Change is coming. Later this year, after a number of years in development, a number of major carriers are planning to institute a “six-strikes” plan. This is a voluntary agreement between ISPs and certain content providers (the government is not involved,) and is made to target peer-to-peer downloading. The plan has a notice phase, an acknowledgement phase, and a mitigation phase. Under the plan, a private carrier – say, Time Warner – will first notify a user that there has been an allegation of illegal copyright activity, then force a user who may be infringing (and who may or may not own the account) to acknowledge having received such notices, before the user finally suffers consequences. These consequences can include throttling of internet speed or having popular websites blocked.

Proponents point to a few positives under this proposal, including the user’s right to appeal to an independent arbitrator (for a $35 fee.) Additionally, though lawsuits are still permitted by copyright holders, the hope is that the system will educate the public about copyright infringement and that, on notice that their behavior is illegal, infringement will at least slow down. Ron Wheeler, a Senior VP at Fox, said that, “This system is not designed to produce lawsuits–it’s designed to produce education.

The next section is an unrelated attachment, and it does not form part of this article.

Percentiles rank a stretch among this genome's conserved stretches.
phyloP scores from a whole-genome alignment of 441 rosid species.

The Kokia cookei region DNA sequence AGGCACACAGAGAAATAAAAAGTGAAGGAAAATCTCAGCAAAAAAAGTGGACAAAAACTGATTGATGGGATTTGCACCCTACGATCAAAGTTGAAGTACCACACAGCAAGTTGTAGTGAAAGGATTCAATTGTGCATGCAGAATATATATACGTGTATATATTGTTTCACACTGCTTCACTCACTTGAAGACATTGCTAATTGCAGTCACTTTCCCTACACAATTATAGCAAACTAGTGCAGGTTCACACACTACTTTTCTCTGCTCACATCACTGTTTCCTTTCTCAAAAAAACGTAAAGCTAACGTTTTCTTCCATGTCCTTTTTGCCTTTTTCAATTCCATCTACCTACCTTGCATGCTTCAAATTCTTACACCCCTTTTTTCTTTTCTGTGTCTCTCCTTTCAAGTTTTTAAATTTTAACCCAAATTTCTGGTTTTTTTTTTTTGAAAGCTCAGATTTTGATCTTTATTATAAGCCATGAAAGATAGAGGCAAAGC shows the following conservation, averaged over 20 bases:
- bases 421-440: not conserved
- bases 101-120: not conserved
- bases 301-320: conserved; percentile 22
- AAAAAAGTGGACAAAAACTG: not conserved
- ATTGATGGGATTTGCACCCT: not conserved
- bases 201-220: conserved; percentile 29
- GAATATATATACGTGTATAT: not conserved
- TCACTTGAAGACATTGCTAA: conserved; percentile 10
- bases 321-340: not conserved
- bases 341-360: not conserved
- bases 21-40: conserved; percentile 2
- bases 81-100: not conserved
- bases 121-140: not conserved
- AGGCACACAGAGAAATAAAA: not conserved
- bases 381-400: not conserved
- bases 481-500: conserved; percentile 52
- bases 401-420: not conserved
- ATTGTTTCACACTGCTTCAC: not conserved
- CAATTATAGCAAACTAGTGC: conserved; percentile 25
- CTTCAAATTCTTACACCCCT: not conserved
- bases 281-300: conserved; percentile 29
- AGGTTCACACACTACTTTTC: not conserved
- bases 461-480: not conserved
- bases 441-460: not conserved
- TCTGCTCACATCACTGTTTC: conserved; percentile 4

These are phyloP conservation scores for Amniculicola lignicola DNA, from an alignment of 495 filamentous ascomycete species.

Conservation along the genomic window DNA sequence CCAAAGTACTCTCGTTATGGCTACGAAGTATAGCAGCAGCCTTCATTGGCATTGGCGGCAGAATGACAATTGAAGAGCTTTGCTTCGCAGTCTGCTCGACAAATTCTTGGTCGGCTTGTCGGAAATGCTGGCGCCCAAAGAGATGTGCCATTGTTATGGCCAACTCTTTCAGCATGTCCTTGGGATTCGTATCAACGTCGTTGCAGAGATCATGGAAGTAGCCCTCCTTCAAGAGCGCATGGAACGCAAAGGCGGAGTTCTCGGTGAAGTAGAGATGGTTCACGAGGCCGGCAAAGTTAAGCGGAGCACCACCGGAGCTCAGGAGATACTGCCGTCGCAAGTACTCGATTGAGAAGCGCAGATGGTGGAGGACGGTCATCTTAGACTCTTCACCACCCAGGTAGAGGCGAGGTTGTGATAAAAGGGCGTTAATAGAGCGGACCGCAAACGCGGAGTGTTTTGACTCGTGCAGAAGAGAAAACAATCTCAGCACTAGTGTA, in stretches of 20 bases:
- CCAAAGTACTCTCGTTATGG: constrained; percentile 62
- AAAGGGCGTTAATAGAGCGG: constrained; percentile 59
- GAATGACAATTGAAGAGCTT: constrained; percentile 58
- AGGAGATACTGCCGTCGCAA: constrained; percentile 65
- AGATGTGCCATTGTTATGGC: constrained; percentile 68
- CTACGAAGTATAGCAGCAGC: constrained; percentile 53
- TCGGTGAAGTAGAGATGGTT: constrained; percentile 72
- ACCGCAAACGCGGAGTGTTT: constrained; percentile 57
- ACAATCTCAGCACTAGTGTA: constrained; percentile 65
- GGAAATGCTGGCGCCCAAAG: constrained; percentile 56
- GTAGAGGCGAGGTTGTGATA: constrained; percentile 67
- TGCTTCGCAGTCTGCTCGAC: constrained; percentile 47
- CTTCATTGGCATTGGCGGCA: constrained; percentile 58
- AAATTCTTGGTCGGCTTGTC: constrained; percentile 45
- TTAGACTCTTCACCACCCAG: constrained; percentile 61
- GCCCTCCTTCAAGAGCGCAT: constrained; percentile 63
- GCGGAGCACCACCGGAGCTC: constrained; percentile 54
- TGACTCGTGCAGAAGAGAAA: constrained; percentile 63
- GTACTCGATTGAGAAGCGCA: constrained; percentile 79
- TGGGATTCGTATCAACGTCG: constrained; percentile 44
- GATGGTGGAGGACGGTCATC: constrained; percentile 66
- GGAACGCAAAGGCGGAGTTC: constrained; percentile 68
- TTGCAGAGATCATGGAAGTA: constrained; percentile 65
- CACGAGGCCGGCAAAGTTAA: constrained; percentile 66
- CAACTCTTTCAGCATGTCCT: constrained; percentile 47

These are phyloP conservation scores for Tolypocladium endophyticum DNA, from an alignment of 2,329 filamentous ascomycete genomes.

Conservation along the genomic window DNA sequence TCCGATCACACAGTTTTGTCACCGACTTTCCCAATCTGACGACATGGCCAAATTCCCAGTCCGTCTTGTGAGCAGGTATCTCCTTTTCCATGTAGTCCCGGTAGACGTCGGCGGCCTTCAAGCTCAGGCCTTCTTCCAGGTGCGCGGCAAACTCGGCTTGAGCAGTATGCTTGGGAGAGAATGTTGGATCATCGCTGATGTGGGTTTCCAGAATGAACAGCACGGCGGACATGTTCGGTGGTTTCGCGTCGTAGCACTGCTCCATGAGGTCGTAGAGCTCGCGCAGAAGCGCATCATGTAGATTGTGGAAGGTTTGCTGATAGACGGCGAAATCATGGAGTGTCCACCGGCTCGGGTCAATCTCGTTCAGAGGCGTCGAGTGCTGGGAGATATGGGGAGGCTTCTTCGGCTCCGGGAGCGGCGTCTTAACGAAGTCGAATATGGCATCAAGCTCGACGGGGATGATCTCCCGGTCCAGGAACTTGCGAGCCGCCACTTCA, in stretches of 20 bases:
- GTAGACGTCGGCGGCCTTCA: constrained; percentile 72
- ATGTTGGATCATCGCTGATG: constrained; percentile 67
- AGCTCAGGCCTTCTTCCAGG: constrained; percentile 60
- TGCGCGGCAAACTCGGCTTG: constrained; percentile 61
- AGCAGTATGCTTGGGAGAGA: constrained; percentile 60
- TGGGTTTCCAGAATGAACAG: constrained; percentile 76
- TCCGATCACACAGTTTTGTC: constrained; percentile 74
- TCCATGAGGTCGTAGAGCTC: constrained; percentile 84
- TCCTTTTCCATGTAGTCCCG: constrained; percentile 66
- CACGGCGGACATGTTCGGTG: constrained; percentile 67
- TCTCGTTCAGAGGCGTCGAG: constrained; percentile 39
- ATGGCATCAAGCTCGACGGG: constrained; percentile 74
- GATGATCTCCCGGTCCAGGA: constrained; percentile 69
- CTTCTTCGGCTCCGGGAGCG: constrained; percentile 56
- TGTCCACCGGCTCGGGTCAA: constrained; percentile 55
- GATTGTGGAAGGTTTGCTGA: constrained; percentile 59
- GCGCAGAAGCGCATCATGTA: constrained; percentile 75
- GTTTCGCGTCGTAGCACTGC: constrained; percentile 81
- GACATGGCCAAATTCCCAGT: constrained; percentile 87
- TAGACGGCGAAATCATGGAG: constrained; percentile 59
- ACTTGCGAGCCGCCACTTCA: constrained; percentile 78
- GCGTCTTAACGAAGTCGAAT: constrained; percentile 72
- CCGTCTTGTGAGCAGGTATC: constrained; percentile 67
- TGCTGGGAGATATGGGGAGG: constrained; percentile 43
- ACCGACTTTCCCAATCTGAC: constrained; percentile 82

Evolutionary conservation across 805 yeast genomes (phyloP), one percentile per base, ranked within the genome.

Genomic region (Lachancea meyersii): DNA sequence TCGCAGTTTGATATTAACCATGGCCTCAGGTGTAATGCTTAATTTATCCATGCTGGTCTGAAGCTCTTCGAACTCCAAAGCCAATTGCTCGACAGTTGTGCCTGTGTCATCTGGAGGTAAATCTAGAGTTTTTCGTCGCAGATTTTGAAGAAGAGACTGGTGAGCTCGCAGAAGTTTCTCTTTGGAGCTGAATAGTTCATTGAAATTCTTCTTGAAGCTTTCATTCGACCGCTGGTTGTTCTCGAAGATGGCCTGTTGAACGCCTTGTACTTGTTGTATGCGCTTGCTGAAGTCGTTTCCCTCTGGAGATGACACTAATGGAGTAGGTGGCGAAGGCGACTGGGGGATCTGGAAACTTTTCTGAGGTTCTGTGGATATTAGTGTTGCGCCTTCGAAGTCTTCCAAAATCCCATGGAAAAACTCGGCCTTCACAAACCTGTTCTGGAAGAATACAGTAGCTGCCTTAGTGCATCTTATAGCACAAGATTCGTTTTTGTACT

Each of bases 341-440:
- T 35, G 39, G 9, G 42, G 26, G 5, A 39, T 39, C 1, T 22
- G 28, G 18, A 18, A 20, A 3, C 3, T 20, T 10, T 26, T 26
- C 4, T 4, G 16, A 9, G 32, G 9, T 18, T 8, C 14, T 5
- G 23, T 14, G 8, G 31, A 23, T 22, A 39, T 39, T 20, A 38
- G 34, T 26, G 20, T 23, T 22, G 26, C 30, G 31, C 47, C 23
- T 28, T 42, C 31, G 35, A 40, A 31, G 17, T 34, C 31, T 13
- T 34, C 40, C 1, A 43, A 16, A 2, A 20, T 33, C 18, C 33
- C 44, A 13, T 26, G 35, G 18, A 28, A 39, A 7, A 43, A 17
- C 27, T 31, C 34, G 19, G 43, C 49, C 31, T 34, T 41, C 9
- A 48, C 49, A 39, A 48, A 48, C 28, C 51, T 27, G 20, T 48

Unfortunately, a lack of education may not be the underlying problem. Reynolds noted that, even in 2004, awareness of the (il)legality of file sharing was widespread. And increasing awareness may not sharply decrease infringement. Critics further note that, despite the safeguards, penalties are ultimately based on accusations rather than definite findings of infringement. If the system ultimately works, though, it may be worth the headaches for both sides. Consumers will not be able to infringe (as much) but the public will also not suffer suits against twelve-year-olds for sharing music.